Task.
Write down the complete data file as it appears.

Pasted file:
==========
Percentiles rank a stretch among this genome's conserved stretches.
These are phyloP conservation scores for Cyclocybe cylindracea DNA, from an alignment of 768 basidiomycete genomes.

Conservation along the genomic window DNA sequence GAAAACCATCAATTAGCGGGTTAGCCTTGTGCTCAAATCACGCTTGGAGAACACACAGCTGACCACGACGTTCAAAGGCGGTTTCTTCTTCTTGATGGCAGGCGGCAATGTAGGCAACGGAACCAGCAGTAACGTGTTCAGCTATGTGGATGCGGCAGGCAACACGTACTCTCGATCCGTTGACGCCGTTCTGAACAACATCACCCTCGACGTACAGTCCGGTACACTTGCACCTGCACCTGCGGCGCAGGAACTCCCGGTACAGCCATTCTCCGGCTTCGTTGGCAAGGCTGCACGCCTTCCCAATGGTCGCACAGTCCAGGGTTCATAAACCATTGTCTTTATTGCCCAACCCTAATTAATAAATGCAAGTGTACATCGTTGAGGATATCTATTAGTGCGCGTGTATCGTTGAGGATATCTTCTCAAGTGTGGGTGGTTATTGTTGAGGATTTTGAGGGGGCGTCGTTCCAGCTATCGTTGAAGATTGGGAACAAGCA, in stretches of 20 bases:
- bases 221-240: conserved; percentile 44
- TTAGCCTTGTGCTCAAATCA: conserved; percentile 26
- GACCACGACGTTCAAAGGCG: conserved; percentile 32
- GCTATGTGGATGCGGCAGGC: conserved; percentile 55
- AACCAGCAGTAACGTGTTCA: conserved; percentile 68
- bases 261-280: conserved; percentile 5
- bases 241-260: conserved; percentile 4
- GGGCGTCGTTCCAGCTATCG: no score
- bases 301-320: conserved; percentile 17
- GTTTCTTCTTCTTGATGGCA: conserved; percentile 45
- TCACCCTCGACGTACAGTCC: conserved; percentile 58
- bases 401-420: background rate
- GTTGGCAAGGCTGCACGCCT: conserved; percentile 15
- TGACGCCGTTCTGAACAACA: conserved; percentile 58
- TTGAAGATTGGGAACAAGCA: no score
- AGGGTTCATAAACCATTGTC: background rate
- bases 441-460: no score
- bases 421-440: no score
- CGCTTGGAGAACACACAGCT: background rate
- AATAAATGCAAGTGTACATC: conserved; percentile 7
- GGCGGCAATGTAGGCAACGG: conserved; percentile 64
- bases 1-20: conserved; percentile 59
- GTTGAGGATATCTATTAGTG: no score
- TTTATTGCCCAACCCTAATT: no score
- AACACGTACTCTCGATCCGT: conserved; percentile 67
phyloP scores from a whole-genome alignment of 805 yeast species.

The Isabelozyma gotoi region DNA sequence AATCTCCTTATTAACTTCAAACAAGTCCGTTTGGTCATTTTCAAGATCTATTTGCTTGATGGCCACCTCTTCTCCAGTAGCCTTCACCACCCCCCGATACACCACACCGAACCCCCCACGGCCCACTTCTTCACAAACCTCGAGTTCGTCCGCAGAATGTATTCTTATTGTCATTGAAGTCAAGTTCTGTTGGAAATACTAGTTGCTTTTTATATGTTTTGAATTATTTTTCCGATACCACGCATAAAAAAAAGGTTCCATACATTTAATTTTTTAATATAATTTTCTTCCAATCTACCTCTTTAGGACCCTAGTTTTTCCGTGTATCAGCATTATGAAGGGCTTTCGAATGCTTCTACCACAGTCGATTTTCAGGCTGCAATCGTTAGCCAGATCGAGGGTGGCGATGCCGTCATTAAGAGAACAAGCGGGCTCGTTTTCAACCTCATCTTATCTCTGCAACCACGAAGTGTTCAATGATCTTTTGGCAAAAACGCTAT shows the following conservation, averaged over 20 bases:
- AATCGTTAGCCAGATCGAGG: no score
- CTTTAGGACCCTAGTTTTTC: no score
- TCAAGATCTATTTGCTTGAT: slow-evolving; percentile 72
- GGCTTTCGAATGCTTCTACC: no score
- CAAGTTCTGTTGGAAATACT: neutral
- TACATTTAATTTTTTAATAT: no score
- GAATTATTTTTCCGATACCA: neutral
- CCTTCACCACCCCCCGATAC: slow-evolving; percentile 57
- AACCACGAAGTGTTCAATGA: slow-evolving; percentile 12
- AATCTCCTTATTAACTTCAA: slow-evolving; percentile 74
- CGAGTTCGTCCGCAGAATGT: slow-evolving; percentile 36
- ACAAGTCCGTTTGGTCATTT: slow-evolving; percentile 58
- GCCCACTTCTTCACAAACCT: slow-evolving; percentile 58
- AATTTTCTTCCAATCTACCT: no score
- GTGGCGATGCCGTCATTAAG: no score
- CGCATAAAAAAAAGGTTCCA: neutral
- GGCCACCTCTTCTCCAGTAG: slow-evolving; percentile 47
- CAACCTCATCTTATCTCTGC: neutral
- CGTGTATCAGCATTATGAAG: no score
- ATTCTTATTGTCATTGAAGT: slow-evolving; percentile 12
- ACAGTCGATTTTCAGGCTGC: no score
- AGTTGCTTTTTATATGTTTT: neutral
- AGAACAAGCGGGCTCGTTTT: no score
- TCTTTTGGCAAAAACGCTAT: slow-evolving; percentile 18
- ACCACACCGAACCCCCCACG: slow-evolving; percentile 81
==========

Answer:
Percentiles rank a stretch among this genome's conserved stretches.
These are phyloP conservation scores for Cyclocybe cylindracea DNA, from an alignment of 768 basidiomycete genomes.

Conservation along the genomic window DNA sequence GAAAACCATCAATTAGCGGGTTAGCCTTGTGCTCAAATCACGCTTGGAGAACACACAGCTGACCACGACGTTCAAAGGCGGTTTCTTCTTCTTGATGGCAGGCGGCAATGTAGGCAACGGAACCAGCAGTAACGTGTTCAGCTATGTGGATGCGGCAGGCAACACGTACTCTCGATCCGTTGACGCCGTTCTGAACAACATCACCCTCGACGTACAGTCCGGTACACTTGCACCTGCACCTGCGGCGCAGGAACTCCCGGTACAGCCATTCTCCGGCTTCGTTGGCAAGGCTGCACGCCTTCCCAATGGTCGCACAGTCCAGGGTTCATAAACCATTGTCTTTATTGCCCAACCCTAATTAATAAATGCAAGTGTACATCGTTGAGGATATCTATTAGTGCGCGTGTATCGTTGAGGATATCTTCTCAAGTGTGGGTGGTTATTGTTGAGGATTTTGAGGGGGCGTCGTTCCAGCTATCGTTGAAGATTGGGAACAAGCA, in stretches of 20 bases:
- bases 221-240: conserved; percentile 44
- TTAGCCTTGTGCTCAAATCA: conserved; percentile 26
- GACCACGACGTTCAAAGGCG: conserved; percentile 32
- GCTATGTGGATGCGGCAGGC: conserved; percentile 55
- AACCAGCAGTAACGTGTTCA: conserved; percentile 68
- bases 261-280: conserved; percentile 5
- bases 241-260: conserved; percentile 4
- GGGCGTCGTTCCAGCTATCG: no score
- bases 301-320: conserved; percentile 17
- GTTTCTTCTTCTTGATGGCA: conserved; percentile 45
- TCACCCTCGACGTACAGTCC: conserved; percentile 58
- bases 401-420: background rate
- GTTGGCAAGGCTGCACGCCT: conserved; percentile 15
- TGACGCCGTTCTGAACAACA: conserved; percentile 58
- TTGAAGATTGGGAACAAGCA: no score
- AGGGTTCATAAACCATTGTC: background rate
- bases 441-460: no score
- bases 421-440: no score
- CGCTTGGAGAACACACAGCT: background rate
- AATAAATGCAAGTGTACATC: conserved; percentile 7
- GGCGGCAATGTAGGCAACGG: conserved; percentile 64
- bases 1-20: conserved; percentile 59
- GTTGAGGATATCTATTAGTG: no score
- TTTATTGCCCAACCCTAATT: no score
- AACACGTACTCTCGATCCGT: conserved; percentile 67
phyloP scores from a whole-genome alignment of 805 yeast species.

The Isabelozyma gotoi region DNA sequence AATCTCCTTATTAACTTCAAACAAGTCCGTTTGGTCATTTTCAAGATCTATTTGCTTGATGGCCACCTCTTCTCCAGTAGCCTTCACCACCCCCCGATACACCACACCGAACCCCCCACGGCCCACTTCTTCACAAACCTCGAGTTCGTCCGCAGAATGTATTCTTATTGTCATTGAAGTCAAGTTCTGTTGGAAATACTAGTTGCTTTTTATATGTTTTGAATTATTTTTCCGATACCACGCATAAAAAAAAGGTTCCATACATTTAATTTTTTAATATAATTTTCTTCCAATCTACCTCTTTAGGACCCTAGTTTTTCCGTGTATCAGCATTATGAAGGGCTTTCGAATGCTTCTACCACAGTCGATTTTCAGGCTGCAATCGTTAGCCAGATCGAGGGTGGCGATGCCGTCATTAAGAGAACAAGCGGGCTCGTTTTCAACCTCATCTTATCTCTGCAACCACGAAGTGTTCAATGATCTTTTGGCAAAAACGCTAT shows the following conservation, averaged over 20 bases:
- AATCGTTAGCCAGATCGAGG: no score
- CTTTAGGACCCTAGTTTTTC: no score
- TCAAGATCTATTTGCTTGAT: slow-evolving; percentile 72
- GGCTTTCGAATGCTTCTACC: no score
- CAAGTTCTGTTGGAAATACT: neutral
- TACATTTAATTTTTTAATAT: no score
- GAATTATTTTTCCGATACCA: neutral
- CCTTCACCACCCCCCGATAC: slow-evolving; percentile 57
- AACCACGAAGTGTTCAATGA: slow-evolving; percentile 12
- AATCTCCTTATTAACTTCAA: slow-evolving; percentile 74
- CGAGTTCGTCCGCAGAATGT: slow-evolving; percentile 36
- ACAAGTCCGTTTGGTCATTT: slow-evolving; percentile 58
- GCCCACTTCTTCACAAACCT: slow-evolving; percentile 58
- AATTTTCTTCCAATCTACCT: no score
- GTGGCGATGCCGTCATTAAG: no score
- CGCATAAAAAAAAGGTTCCA: neutral
- GGCCACCTCTTCTCCAGTAG: slow-evolving; percentile 47
- CAACCTCATCTTATCTCTGC: neutral
- CGTGTATCAGCATTATGAAG: no score
- ATTCTTATTGTCATTGAAGT: slow-evolving; percentile 12
- ACAGTCGATTTTCAGGCTGC: no score
- AGTTGCTTTTTATATGTTTT: neutral
- AGAACAAGCGGGCTCGTTTT: no score
- TCTTTTGGCAAAAACGCTAT: slow-evolving; percentile 18
- ACCACACCGAACCCCCCACG: slow-evolving; percentile 81